I had a sudden revelation in the pub last night (see above). It must have been the Staropramen, a nice yeasty brew, feisty from the draught (see below). It occurred to me that, being perceived as ‘quite tecchie’ within my agency, I’m the last person who should be trying to introduce people to new media, because they’ll think what they’re being shown is something ‘tecchie’. It isn’t. It’s simply a set of tools that they can use, just like a word processor, just like a spreadsheet, that helps them do their jobs. But it’s the perception that counts.
There are so many tools that can help us, and that are free. Take your pick of free aggregators – Google Reader is my choice – that enable you to overview the online chattering of the ever-expanding blogosphere and find out what people are saying about your clients in near-real-time. Surf all the blogs and podcasts – again, for free – that together represent a hugely valuable resource of PR experience and talent.
Not enough? Then take a look at the news searches you can use, again to deliver to your reader, or Wikipedia that is *mostly* accurate, or other cunning little tools such as the Online Report Creator Tool and Similpedia that can all help with research and verification. What about the – imho – PR killer app, Google Trends? What about Facebook? Technorati? Blogpulse? All free, all with readily identifiable PR applications. I mean, do you want this handed on a plate?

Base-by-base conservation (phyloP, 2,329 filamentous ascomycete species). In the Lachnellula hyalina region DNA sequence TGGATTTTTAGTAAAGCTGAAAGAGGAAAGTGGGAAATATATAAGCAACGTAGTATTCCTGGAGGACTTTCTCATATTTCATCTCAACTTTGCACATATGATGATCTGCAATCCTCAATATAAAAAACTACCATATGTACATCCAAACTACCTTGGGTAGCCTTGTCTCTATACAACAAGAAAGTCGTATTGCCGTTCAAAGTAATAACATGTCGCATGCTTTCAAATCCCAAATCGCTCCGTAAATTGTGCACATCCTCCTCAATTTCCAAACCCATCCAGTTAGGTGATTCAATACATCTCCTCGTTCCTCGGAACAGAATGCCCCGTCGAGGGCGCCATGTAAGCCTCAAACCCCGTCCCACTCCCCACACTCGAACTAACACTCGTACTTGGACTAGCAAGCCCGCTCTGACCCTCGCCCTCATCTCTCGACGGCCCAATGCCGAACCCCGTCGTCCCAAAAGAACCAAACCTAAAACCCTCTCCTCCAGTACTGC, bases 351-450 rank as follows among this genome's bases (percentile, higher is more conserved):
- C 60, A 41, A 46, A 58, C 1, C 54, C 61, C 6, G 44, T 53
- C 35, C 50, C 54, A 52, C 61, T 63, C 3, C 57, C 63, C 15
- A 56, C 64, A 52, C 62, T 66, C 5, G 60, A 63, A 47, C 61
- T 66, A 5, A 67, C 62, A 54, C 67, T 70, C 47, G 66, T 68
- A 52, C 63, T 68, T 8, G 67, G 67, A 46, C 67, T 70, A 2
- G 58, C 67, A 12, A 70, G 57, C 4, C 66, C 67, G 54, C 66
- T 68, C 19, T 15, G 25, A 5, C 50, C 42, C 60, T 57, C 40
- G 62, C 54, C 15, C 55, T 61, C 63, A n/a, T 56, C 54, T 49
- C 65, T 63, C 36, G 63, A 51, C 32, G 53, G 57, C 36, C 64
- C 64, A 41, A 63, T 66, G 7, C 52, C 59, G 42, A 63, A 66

Actually, I think people do. But not by someone they think is a bit
mad tecchie. Whether or not I really understand the PR business – and quite frankly I think I really don’t – the perception is that I’m showing people technical stuff. And technical=difficult. Forget whether they’re working in tech PR and should know better, the simple fact is, they don’t. I can try to change this, or accept it.
I’m going to try and change it – really, I am – but if I can’t then what to do? Perhaps the way to really get people clued up in new media, if persuasion, cajoling and bullying don’t work, is to train someone who is perceived within the agency as a true PR and, ideally, technophobe (shouldn’t be too difficult). Then, when they tell people this stuff, they’ll listen, because it’s PR and not tech.
I’m currently reading ‘The Tipping Point’, and it discusses mavens, connectors and influencers. Maybe I’m a maven. And maybe I need to get my hands on an influencer. See below.
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